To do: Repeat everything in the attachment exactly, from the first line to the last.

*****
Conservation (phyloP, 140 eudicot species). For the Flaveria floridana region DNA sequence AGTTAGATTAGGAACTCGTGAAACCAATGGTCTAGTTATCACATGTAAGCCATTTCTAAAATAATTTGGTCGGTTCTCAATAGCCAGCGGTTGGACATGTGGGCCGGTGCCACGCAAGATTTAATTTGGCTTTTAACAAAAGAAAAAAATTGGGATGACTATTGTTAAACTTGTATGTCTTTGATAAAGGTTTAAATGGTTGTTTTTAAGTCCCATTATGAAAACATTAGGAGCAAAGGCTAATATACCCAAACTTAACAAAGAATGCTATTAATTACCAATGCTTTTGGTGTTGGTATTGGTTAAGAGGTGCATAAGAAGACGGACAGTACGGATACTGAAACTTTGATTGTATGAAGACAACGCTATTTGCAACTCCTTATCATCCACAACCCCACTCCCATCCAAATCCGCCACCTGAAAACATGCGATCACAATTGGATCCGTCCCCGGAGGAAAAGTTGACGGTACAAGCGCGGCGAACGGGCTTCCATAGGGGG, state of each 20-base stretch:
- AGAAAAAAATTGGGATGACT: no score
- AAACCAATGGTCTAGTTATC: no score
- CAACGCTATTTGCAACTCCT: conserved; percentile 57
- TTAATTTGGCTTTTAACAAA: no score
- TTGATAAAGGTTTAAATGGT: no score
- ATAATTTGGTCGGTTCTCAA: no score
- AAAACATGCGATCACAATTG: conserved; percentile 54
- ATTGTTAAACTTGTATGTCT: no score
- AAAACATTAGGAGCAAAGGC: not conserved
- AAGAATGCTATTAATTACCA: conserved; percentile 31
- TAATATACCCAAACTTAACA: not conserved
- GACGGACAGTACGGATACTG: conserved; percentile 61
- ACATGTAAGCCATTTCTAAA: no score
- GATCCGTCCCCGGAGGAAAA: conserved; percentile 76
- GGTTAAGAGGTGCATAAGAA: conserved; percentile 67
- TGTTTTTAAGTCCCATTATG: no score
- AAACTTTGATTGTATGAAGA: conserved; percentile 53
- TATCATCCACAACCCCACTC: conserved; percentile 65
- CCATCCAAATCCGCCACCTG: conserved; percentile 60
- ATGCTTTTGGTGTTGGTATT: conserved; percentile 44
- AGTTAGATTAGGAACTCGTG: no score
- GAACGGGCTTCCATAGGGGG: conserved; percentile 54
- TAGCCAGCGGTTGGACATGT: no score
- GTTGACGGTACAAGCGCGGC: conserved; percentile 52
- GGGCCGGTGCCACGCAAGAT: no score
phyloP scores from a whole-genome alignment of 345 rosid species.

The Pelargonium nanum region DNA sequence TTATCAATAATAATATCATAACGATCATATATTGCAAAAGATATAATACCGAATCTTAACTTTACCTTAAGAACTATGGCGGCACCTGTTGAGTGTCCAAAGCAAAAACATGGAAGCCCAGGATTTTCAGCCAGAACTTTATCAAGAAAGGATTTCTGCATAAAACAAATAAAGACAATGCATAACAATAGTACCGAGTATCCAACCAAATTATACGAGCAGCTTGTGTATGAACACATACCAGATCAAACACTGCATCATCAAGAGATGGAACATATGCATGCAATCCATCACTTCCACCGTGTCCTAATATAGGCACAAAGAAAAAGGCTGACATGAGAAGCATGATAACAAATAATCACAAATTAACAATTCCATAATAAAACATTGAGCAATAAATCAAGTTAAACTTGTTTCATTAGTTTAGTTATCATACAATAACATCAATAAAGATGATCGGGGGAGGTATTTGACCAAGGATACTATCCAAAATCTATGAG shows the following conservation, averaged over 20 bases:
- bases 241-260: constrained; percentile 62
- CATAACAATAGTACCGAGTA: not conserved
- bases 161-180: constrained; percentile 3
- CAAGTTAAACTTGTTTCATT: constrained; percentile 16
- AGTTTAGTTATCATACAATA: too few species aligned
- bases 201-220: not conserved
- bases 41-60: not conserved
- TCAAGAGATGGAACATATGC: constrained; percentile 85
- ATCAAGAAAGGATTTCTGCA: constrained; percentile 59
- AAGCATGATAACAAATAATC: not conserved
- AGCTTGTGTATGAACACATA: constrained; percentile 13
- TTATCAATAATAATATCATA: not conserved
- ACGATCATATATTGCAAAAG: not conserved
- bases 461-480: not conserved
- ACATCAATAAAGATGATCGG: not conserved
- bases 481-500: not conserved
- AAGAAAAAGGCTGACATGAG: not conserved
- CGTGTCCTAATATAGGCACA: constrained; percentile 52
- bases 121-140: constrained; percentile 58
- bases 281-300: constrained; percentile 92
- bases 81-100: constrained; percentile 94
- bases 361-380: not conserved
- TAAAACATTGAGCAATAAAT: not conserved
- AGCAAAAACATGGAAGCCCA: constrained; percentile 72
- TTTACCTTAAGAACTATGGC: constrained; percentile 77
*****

Conservation (phyloP, 140 eudicot species). For the Flaveria floridana region DNA sequence AGTTAGATTAGGAACTCGTGAAACCAATGGTCTAGTTATCACATGTAAGCCATTTCTAAAATAATTTGGTCGGTTCTCAATAGCCAGCGGTTGGACATGTGGGCCGGTGCCACGCAAGATTTAATTTGGCTTTTAACAAAAGAAAAAAATTGGGATGACTATTGTTAAACTTGTATGTCTTTGATAAAGGTTTAAATGGTTGTTTTTAAGTCCCATTATGAAAACATTAGGAGCAAAGGCTAATATACCCAAACTTAACAAAGAATGCTATTAATTACCAATGCTTTTGGTGTTGGTATTGGTTAAGAGGTGCATAAGAAGACGGACAGTACGGATACTGAAACTTTGATTGTATGAAGACAACGCTATTTGCAACTCCTTATCATCCACAACCCCACTCCCATCCAAATCCGCCACCTGAAAACATGCGATCACAATTGGATCCGTCCCCGGAGGAAAAGTTGACGGTACAAGCGCGGCGAACGGGCTTCCATAGGGGG, state of each 20-base stretch:
- AGAAAAAAATTGGGATGACT: no score
- AAACCAATGGTCTAGTTATC: no score
- CAACGCTATTTGCAACTCCT: conserved; percentile 57
- TTAATTTGGCTTTTAACAAA: no score
- TTGATAAAGGTTTAAATGGT: no score
- ATAATTTGGTCGGTTCTCAA: no score
- AAAACATGCGATCACAATTG: conserved; percentile 54
- ATTGTTAAACTTGTATGTCT: no score
- AAAACATTAGGAGCAAAGGC: not conserved
- AAGAATGCTATTAATTACCA: conserved; percentile 31
- TAATATACCCAAACTTAACA: not conserved
- GACGGACAGTACGGATACTG: conserved; percentile 61
- ACATGTAAGCCATTTCTAAA: no score
- GATCCGTCCCCGGAGGAAAA: conserved; percentile 76
- GGTTAAGAGGTGCATAAGAA: conserved; percentile 67
- TGTTTTTAAGTCCCATTATG: no score
- AAACTTTGATTGTATGAAGA: conserved; percentile 53
- TATCATCCACAACCCCACTC: conserved; percentile 65
- CCATCCAAATCCGCCACCTG: conserved; percentile 60
- ATGCTTTTGGTGTTGGTATT: conserved; percentile 44
- AGTTAGATTAGGAACTCGTG: no score
- GAACGGGCTTCCATAGGGGG: conserved; percentile 54
- TAGCCAGCGGTTGGACATGT: no score
- GTTGACGGTACAAGCGCGGC: conserved; percentile 52
- GGGCCGGTGCCACGCAAGAT: no score
phyloP scores from a whole-genome alignment of 345 rosid species.

The Pelargonium nanum region DNA sequence TTATCAATAATAATATCATAACGATCATATATTGCAAAAGATATAATACCGAATCTTAACTTTACCTTAAGAACTATGGCGGCACCTGTTGAGTGTCCAAAGCAAAAACATGGAAGCCCAGGATTTTCAGCCAGAACTTTATCAAGAAAGGATTTCTGCATAAAACAAATAAAGACAATGCATAACAATAGTACCGAGTATCCAACCAAATTATACGAGCAGCTTGTGTATGAACACATACCAGATCAAACACTGCATCATCAAGAGATGGAACATATGCATGCAATCCATCACTTCCACCGTGTCCTAATATAGGCACAAAGAAAAAGGCTGACATGAGAAGCATGATAACAAATAATCACAAATTAACAATTCCATAATAAAACATTGAGCAATAAATCAAGTTAAACTTGTTTCATTAGTTTAGTTATCATACAATAACATCAATAAAGATGATCGGGGGAGGTATTTGACCAAGGATACTATCCAAAATCTATGAG shows the following conservation, averaged over 20 bases:
- bases 241-260: constrained; percentile 62
- CATAACAATAGTACCGAGTA: not conserved
- bases 161-180: constrained; percentile 3
- CAAGTTAAACTTGTTTCATT: constrained; percentile 16
- AGTTTAGTTATCATACAATA: too few species aligned
- bases 201-220: not conserved
- bases 41-60: not conserved
- TCAAGAGATGGAACATATGC: constrained; percentile 85
- ATCAAGAAAGGATTTCTGCA: constrained; percentile 59
- AAGCATGATAACAAATAATC: not conserved
- AGCTTGTGTATGAACACATA: constrained; percentile 13
- TTATCAATAATAATATCATA: not conserved
- ACGATCATATATTGCAAAAG: not conserved
- bases 461-480: not conserved
- ACATCAATAAAGATGATCGG: not conserved
- bases 481-500: not conserved
- AAGAAAAAGGCTGACATGAG: not conserved
- CGTGTCCTAATATAGGCACA: constrained; percentile 52
- bases 121-140: constrained; percentile 58
- bases 281-300: constrained; percentile 92
- bases 81-100: constrained; percentile 94
- bases 361-380: not conserved
- TAAAACATTGAGCAATAAAT: not conserved
- AGCAAAAACATGGAAGCCCA: constrained; percentile 72
- TTTACCTTAAGAACTATGGC: constrained; percentile 77